I glanced back toward the double doors and realized that I’d had to buzz in because they were locked. This all seemed more complicated than it needed to be. Morgan had had a phenomenally shitty couple of weeks and had broken down a little. But she didn’t need this. I turned forward again, keeping my eyes on the lady’s gleaming white sneakers as she led me into a room with a circle of folding chairs.
Morgan was sitting in the chair farthest from the door, turned slightly away from us, looking out the window. She was wearing jean shorts and a long white T-shirt, her hair in a loose ponytail. I was relieved that she wasn’t in a hospital gown, but she didn’t acknowledge our presence.
“Your friend is here,” said the lady. “I’ll be at the desk if you need anything. I’m leaving the door open. Okay, Morgan?”
I didn’t like how she talked to Morgan—like she was a really old lady who needed every word enunciated to her. It scared me. And the yellow roses in my fist suddenly seemed sad— confirmation that Morgan was now an invalid of some kind.
“Okay,” Morgan murmured, still gazing out the window. I sat close to Morgan, but with one chair between us.
“Hi,” I said. The cellophane around the roses crinkled as I sat. “Hi,” she answered, glancing at me for a second and then stiffening as her gaze darted away.
“Your mom and brother been visiting?”
“They went out for dinner. Then my mom’s bringing Gavin back home to the babysitter and coming back here for a little while more.”
I nodded. “How are you feeling?” Morgan shrugged. “I want to go home.” “When do you go home?” I asked.
“When they believe I wasn’t going to jump or anything.” “Do they not believe you?” My words came tumbling out, overeager. “Can I help? Can I tell them that I was there and you weren’t—”
“They’re on the fence, I think,” she interrupted. “Once they believe me, I can go home. I don’t think anything you say would help. They’re waiting for me to say the right things.”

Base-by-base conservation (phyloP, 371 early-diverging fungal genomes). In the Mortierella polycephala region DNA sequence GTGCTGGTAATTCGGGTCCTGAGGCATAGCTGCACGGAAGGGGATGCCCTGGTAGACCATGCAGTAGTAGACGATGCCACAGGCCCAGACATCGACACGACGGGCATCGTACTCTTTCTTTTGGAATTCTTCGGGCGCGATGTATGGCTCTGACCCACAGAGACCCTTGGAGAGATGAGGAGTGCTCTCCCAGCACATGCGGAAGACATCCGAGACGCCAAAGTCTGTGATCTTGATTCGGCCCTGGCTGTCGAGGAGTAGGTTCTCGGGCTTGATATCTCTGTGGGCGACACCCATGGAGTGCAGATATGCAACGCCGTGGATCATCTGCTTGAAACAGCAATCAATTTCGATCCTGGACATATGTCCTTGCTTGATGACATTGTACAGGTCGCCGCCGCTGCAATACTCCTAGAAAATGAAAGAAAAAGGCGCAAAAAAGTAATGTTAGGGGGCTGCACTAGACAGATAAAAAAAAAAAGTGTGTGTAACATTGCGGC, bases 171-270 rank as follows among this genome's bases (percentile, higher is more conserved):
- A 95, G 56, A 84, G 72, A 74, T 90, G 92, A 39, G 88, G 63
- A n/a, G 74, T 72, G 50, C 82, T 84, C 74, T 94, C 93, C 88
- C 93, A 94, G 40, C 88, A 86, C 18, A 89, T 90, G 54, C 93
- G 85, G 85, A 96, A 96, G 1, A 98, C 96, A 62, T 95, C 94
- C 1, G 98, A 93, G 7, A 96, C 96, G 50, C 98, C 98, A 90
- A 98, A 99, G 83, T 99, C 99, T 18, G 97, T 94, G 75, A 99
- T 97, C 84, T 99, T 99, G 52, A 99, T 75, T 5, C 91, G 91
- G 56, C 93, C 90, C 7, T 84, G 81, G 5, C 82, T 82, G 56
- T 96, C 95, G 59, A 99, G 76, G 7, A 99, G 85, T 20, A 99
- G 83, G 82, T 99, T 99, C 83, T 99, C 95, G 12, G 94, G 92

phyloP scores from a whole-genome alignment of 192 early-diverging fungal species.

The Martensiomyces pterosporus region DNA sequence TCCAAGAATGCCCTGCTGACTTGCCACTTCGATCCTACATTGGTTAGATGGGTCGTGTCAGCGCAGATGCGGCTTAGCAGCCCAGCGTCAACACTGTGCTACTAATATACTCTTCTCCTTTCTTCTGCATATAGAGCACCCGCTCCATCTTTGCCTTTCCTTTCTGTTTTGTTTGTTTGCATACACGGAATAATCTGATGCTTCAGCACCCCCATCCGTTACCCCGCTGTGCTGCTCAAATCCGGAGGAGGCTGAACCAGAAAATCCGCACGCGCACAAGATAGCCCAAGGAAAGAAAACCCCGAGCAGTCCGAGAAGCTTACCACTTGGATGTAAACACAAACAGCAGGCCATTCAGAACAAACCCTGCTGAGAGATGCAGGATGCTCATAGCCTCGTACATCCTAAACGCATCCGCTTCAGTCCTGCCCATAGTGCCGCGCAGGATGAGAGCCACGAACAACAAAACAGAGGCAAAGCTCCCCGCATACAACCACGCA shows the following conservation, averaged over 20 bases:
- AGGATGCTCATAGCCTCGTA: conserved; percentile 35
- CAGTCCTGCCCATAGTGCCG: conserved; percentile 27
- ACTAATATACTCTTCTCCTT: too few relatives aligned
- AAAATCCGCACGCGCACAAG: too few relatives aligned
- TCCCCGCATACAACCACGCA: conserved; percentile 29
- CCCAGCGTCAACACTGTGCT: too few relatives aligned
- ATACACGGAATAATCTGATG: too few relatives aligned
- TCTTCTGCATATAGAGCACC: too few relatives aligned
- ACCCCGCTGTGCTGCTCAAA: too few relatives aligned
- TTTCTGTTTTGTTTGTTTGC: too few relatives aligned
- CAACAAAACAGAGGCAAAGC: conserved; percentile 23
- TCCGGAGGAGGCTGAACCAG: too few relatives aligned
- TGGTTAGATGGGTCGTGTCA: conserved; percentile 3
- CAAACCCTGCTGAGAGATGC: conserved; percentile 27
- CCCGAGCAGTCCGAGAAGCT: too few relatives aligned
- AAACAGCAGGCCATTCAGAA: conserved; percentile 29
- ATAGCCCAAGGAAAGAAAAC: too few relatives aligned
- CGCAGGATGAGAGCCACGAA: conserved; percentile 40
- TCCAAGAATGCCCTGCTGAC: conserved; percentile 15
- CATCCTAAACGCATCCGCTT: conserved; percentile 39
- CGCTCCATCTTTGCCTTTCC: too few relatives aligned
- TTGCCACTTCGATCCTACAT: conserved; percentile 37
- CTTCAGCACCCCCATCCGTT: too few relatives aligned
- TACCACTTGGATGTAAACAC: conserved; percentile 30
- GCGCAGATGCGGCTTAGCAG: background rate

The topic seemed to annoy her, so I decided not to ask her what “the right things” were.
“So . . . what were you doing up there, Morgan?” I asked.
Morgan released a long sigh, letting her gaze slide over me and across all the empty chairs around us. “I was taking a break.” “I get that,” I said, as gently as I could manage. “But—were you up there all night?”
“What better place?” Morgan paused for a moment. “I knew I’d be left alone.”
Morgan gripped her hands together in her lap. “Well, I guess I didn’t realize I’d stay up there that long.”
“How’d you get up there?” I asked, and then held my breath, waiting to see if she’d supply the same strange answer as yesterday.
“Jesus, Morgan.” I exhaled. “I’m shaking just thinking about that.”
I really was. And I could feel goose bumps forming on my arms.
Morgan took a long breath and glanced around the room before meeting my gaze. Once she did, though, she seemed to be studying my expression.
“Sometimes . . . ,” she said, and then shook her head. “Sometimes what?” I prompted.
“Sometimes I wonder if you’re scared of the wrong things.”
I wasn’t sure what that meant. Morgan has always known I’m afraid of heights—just like I’ve always known she’s kind of afraid of water. For a long time, we helped each other hide these things from the other girls so we wouldn’t have to admit to anyone but each other what wimps we could be. It helped us become closer friends. She’d pretend she didn’t want to go on the high rides, and I’d pretend to want to hang out in the shallow end.
“Morgan,” I said softly.
“Yeah?” Morgan seemed to sink into the chair as she stared at her fingernails. They had a little bit of purple sparkle on them—mostly chipped off.
“Yesterday you mentioned Ethan.”
Morgan rolled her eyes up toward the ceiling. “Yeah.”
I waited for a moment. “Did you want to talk about him?”
“What about him?”
I was silent for a moment. Somehow I’d expected her to take the lead on that subject.
“Some people are making out like it’s Winnie’s fault about Ethan,” Morgan offered. She was looking at me now as she spoke, as if watching for my reaction. “That she was supposed to walk him home. But she wasn’t even working at Fabuland that night. That’s what people seem to forget. And her brother walked him home just as often—or drove him. It was a rare night that neither of them were there. Ethan said he would call his mom, but he didn’t. Why not? Why didn’t he go get his backpack out of his locker either? Why was he in such a rush to go home? On foot?” “Those all sound like good questions,” I said quietly. “Are the police blaming Winnie?”
“No.” Morgan seemed confused that I had asked. “But since Ethan can’t answer those things for us . . . I wonder if there’s someone else who can.”
I shrugged. “Maybe he just decided to walk. It was a nice night, right?”
“A hot night. But nice enough. Yeah.” Morgan’s expression looked almost feral now, and her voice lowered to a whisper. “I wonder if it’s occurred to anyone that he didn’t fall.”
“What . . . ,” I said uneasily. “Like that he was pushed or something?”
“I don’t know. Just . . . that he didn’t fall.”
“Who would want to push Ethan? Ethan never hurt anyone.”